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Denver mayor responds to Dougco commissioner's eminent domain threat

Commissioner George Teal floated the idea of seizing Daniels Park after Denver enacted a law that prohibits concealed carry of firearms in city parks.

DENVER — Add Denver Mayor Michael Hancock to the list of obstacles between Douglas County and any effort to seize Daniels Park.

Daniels Park is a nearly 1,000-acre open space near Castle Pines. It is home to a bison herd and an area exclusively set aside for use by Indigenous people. It is part of Denver's Mountain Parks, maintained by Denver Parks and Recreation.

Republican Douglas County Commissioner George Teal proposed to seize Daniels Park from Denver during a meeting last week.

He wants Douglas County to take possession of it in response to Denver City Council passing a ban on conceal carry of firearms in Denver Parks.

On Wednesday, Hancock sent Teal a letter.

"I want to be very clear: I have no interest in entertaining any discussions regarding a transfer of  ownership of one of our parks for any reason, nor do I have any interest in perpetuating a flawed notion that there is any merit to the idea that Douglas County can exercise eminent domain authority to acquire a park owned by the people of Denver and protected by our Charter because you disagree with an ordinance passed by the Denver City Council and signed into law to promote public safety."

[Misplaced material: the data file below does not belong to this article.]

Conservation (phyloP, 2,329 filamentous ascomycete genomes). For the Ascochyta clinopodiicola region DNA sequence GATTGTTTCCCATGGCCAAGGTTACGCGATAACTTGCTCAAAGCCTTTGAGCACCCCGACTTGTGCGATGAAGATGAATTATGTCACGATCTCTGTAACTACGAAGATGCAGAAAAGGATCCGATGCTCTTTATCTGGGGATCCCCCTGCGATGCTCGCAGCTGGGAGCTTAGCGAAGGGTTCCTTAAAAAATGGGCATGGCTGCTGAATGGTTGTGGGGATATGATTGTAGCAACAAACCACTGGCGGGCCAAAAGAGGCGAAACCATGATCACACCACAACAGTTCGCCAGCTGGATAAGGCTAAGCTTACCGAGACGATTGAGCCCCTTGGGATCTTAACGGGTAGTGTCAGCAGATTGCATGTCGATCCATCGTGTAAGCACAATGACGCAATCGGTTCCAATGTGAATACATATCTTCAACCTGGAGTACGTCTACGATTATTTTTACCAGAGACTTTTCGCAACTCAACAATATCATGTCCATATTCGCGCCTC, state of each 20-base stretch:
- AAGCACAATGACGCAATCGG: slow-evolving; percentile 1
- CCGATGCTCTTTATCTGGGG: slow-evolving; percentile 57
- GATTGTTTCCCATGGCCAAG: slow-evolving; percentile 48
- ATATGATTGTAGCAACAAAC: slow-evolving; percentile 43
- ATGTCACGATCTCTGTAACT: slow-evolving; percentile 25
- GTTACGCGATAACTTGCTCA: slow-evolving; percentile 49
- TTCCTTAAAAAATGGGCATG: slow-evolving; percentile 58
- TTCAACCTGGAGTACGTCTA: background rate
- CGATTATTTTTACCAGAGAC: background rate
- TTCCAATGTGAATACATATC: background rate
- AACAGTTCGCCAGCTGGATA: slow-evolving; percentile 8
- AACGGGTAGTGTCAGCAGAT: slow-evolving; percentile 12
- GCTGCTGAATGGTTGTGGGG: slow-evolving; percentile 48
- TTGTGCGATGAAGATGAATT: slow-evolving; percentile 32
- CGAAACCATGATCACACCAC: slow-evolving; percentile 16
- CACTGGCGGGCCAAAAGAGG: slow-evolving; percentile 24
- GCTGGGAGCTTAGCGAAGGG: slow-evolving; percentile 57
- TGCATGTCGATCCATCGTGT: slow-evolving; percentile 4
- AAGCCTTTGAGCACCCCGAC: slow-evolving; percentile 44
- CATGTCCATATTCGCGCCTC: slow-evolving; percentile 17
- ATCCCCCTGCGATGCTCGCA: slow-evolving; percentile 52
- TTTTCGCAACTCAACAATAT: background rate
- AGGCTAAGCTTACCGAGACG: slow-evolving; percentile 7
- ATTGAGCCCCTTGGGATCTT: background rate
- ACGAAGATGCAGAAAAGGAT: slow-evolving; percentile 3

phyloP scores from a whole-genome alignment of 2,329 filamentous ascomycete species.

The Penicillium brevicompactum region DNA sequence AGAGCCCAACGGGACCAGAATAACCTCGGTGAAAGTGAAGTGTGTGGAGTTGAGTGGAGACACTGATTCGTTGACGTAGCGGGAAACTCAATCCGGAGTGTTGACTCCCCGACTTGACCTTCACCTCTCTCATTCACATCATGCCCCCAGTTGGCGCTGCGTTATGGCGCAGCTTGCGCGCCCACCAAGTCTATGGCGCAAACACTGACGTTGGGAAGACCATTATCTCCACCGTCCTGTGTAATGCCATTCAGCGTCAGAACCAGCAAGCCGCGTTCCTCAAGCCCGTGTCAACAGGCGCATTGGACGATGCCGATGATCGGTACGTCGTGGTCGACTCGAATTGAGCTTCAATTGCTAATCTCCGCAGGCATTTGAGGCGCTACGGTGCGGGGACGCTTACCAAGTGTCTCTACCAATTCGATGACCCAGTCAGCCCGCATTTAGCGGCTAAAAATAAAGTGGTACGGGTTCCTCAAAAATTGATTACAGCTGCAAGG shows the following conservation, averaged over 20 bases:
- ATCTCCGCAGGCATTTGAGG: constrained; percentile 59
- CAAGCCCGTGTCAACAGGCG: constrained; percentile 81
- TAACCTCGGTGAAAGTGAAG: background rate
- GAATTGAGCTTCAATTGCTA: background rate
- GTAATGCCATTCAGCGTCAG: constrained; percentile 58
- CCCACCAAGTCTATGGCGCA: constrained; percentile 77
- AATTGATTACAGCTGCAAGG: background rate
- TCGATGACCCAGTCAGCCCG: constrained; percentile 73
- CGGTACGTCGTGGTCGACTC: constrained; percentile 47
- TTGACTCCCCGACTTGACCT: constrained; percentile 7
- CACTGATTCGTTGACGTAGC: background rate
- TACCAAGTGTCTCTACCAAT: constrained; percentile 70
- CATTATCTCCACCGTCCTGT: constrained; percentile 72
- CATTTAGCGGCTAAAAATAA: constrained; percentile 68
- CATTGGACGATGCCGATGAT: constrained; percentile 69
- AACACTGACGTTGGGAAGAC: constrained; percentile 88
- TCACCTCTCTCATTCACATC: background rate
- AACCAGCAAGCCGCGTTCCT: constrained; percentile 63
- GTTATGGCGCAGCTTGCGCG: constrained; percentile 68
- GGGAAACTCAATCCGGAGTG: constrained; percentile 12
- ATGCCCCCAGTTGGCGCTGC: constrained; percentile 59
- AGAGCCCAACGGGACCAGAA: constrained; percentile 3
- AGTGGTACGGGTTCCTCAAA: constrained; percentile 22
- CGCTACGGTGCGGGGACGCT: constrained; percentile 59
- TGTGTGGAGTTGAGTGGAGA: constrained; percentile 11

On Tuesday, Teal said in a meeting that he has been speaking with members of Denver City Council and would be meeting with Hancock.

Hancock's staff confirmed with Next with Kyle Clark that neither Hancock nor his staff has spoken with Teal about Daniels Park.

Hancock referenced that at the start of his letter.

"I’ve been informed of your public pronouncements in media reports – and not through any form of communication with myself or members of my administration – that it is the Douglas County Board of County Commissioner’s desire to seize Daniels Park following Denver’s passage of additional gun violence prevention measures for city assets – including in our park properties." 

RELATED: DougCo commissioners consider plan to take park land from Denver in retaliation for gun control laws

RELATED: Even if Douglas County could afford Daniels Park, there is another hurdle

Teal has not responded to multiple texts and voicemails left on his cell phone on Tuesday and Wednesday.

Even if Douglas County could obtain the park, it would likely not be through eminent domain. Deputy Denver Parks and Recreation Director Scott Gilmore said that real estate experts that he has spoken with have valued Daniels Park at $800 million.

Douglas County's 2022 budget totaled $511 million.

Read Hancock's full response to Teal.

If Douglas County could afford Daniels Park, and Denver was willing to sell, there is one more hurdle. Denver City Charter 2.4.5 specifies that Denver voters must approve a sale of any Denver park.

"It would be a disservice to the communities we represent to create the false impression that the status of Daniels Park is a matter up for discussion. It is not. I will not agree to that, nor will I undermine the will of our City Council with respect to the ordinance proposed by my administration," stated the end of Hancock's letter.

RELATED: Denver donates bison to tribal nations

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